This formula has ruled my life more constantly and consistently than any other, including the basic laws of physics. Once I survived my hormone-driven, anxiety-ridden teenage years with their barrage of high drama and passion, any situation I’ve found myself in – no matter how dire – has become instant fuel for an anecdote.
And like they say, practice makes perfect. I’ve encountered so many odd situations (most of them admittedly self-caused) that the two processes have become completely concurrent. Even as the realization of impending doom, difficulty or damage is dawning on me, part of my brain has already begun to narrate the unfolding event for posterity.
“So there I was…” I’ll think as I desperately search for the mop,“… walking past the shop window and this shoulder bag simply screamed out my name, it practically hollered at me, and of course, I had to have it. They take Visa, after all, and why shouldn’t I splurge on myself for once? It’s not like I have to spend it on something sensible like, I dunno, repairs around the house… So Mama’s got a brand-new bag. And then, of course, I walk in the door to find water seeping into the kitchen from the bathroom cause my toilet decided to give up the ghost…” I’ll lean on the mop, pondering the best way to express the horror while water laps steadily at my toes. I’ll put down towels and call the plumber just as soon as I’ve worked out how to best phrase the scenario for maximum hilarity.
It’s come in handy as a coping mechanism over the years. If you can picture yourself with a glass of wine in your hand regaling friends after the fact, you are well aware that there will actually be an “after the fact,” that this too shall pass. You register on some level that while things may look bleak at the moment, they will be cause for future amusement – albeit rueful.
It also cancels out any possibility of self-pity. I remember a time of crisis in my early twenties when it seemed everyone was against me and nothing would ever work out. I listed my woes to myself, from my lack of funds to the fact that the boy I was crushing on hadn’t called. “Not even the aliens want me!” I wept into my pillow, picturing the tabloid headlines I’d seen, the photos of grim looking Midwestern abductees with poor fashion sense and even poorer dental hygiene, captioned “My Baby Daddy is a Little Green Man.” I promptly got the giggles, and that was the end of that. Decades later, when I’m feeling down and get home ready for a good cry, the phrase “Not even the aliens!” pops into my head and my mood shifts.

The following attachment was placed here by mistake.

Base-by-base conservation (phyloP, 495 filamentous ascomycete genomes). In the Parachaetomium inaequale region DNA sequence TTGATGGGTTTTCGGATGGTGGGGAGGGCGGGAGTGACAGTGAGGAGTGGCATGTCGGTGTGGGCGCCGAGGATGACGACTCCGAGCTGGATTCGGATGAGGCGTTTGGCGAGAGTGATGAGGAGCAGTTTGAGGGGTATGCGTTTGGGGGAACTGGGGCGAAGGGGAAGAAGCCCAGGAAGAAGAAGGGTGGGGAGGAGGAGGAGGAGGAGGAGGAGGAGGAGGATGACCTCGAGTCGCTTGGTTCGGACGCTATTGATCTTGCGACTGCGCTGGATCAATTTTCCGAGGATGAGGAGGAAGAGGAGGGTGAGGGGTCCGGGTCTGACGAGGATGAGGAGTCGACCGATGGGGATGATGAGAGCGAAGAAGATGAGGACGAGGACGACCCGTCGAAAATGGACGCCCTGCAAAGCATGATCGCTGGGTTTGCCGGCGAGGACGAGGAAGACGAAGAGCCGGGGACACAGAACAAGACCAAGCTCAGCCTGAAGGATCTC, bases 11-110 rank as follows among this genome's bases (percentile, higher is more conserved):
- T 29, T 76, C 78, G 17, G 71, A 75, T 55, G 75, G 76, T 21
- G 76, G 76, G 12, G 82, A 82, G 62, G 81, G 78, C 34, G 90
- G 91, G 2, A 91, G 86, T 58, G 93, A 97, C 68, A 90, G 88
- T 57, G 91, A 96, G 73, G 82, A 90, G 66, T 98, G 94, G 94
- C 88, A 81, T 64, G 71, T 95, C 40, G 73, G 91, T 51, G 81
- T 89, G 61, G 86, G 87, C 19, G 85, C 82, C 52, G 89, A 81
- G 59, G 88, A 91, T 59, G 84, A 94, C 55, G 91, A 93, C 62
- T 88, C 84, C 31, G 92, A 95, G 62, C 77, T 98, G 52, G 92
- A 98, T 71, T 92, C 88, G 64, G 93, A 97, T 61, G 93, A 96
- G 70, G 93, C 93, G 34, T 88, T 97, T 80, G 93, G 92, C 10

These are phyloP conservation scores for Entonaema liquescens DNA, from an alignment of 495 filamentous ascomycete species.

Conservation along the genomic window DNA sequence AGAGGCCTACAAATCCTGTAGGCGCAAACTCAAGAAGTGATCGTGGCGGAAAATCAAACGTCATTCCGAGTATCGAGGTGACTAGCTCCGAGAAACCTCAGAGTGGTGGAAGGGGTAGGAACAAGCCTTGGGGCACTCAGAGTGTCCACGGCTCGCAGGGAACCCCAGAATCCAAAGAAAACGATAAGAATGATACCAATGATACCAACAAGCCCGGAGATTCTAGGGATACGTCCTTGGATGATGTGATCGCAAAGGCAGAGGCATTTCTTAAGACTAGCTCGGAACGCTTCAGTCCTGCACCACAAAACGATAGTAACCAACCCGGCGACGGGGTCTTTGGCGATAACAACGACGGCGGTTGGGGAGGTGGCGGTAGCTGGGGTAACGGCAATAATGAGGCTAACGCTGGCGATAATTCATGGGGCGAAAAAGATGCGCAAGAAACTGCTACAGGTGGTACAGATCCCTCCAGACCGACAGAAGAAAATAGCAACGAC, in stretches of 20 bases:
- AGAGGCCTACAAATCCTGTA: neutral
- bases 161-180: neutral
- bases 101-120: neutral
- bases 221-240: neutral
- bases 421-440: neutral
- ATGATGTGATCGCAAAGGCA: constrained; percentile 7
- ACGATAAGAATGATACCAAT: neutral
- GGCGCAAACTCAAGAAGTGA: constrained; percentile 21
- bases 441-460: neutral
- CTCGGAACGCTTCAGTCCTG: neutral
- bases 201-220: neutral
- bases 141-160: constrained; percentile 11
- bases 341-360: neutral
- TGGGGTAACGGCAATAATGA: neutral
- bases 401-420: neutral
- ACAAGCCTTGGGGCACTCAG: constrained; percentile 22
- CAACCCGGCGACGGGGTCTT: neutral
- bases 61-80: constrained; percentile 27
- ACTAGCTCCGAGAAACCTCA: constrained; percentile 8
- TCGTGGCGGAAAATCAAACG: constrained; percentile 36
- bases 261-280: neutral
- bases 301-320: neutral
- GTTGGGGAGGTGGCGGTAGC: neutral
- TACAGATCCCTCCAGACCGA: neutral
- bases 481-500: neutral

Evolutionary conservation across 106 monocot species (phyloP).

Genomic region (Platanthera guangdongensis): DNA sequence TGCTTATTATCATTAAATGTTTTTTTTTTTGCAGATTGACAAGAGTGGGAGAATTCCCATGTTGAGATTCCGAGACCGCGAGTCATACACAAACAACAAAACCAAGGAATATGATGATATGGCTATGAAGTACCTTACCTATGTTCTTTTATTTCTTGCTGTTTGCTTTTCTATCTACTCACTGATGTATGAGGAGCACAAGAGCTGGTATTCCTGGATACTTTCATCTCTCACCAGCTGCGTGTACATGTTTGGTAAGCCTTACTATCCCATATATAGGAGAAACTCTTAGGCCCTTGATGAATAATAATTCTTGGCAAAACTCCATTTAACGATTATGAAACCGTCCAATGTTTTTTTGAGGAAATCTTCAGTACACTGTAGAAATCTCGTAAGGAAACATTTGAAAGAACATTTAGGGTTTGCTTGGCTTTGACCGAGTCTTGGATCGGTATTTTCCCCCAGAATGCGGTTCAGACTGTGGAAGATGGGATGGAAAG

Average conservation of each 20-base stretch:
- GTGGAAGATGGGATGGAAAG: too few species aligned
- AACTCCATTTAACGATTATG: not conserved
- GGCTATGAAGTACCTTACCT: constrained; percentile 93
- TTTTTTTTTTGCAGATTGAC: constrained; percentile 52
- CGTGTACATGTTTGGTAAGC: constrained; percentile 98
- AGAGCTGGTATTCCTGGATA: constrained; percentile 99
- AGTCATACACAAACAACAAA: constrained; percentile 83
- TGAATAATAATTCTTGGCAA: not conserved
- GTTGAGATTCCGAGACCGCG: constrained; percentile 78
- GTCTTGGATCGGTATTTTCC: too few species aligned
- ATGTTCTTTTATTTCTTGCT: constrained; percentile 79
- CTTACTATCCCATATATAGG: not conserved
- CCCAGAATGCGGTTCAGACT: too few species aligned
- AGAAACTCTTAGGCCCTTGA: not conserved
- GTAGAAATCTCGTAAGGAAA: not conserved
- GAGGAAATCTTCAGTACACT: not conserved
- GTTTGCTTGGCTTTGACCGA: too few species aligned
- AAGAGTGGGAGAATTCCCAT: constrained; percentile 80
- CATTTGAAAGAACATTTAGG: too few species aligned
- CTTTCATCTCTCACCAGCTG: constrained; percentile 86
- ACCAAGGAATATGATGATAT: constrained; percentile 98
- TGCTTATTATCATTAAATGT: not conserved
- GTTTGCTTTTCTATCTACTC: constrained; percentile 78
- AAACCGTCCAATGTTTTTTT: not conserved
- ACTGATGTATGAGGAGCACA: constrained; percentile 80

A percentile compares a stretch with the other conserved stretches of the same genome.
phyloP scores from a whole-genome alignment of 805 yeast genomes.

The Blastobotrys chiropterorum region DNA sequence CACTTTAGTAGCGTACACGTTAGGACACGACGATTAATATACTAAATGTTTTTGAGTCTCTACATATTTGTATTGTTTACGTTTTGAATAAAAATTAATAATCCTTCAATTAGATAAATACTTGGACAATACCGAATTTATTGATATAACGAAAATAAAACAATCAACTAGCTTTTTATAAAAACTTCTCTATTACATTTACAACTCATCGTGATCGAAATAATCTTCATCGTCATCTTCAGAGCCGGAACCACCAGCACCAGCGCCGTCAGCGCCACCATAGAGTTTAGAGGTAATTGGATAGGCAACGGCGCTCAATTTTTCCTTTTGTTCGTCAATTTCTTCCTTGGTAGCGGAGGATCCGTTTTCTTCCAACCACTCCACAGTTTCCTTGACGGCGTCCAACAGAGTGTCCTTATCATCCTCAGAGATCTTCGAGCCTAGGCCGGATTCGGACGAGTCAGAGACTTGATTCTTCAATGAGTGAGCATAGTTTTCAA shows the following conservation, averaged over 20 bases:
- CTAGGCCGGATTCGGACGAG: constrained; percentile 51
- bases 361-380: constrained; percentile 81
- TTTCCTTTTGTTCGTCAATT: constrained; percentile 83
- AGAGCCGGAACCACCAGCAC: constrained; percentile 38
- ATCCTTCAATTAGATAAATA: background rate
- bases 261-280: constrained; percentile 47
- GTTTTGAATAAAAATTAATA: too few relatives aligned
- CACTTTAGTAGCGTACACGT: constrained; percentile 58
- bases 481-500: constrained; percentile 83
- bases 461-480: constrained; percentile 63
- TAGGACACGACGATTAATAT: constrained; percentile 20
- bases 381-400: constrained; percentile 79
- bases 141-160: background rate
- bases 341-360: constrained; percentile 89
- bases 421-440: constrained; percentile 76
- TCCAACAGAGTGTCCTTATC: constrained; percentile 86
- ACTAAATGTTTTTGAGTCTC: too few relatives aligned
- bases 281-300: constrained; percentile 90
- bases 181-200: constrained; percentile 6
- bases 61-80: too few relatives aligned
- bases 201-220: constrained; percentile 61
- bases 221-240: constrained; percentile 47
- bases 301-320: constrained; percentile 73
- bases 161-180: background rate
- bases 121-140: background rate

And yet mining your life for self-deprecatory nuggets to offer up on the altar of entertainment – be it your own or that of others – has its drawbacks as well. Tears are liberating, they trigger an internal sense of relief, and if you hold them in for too long, they dry up and leave a bitter residue. While I’ve rarely been one to cry in front of others, I now find it difficult to cry even when I’m alone. And it’s a fine line between irony and bitterness.
I don’t know what the solution is. A happy medium perhaps, a golden mean as Aristotle advised back in the day. A more advanced formula, one beyond my basic math skills, one with squiggled letters and complex exponents in parentheses. Something along the lines of: Suffering + (Initial Response + Recovery) + Time = Irony.
Because without these intermediate steps something gets lost, depth, weight, meaning. If I don’t learn to allow myself these steps in between, I’ll never learn from my mistakes or grow from the experience. And then I’ll find myself once again with a mop in hand, crunching the numbers of my budget, waiting for a call back.
That, of course, is when the aliens will come for me.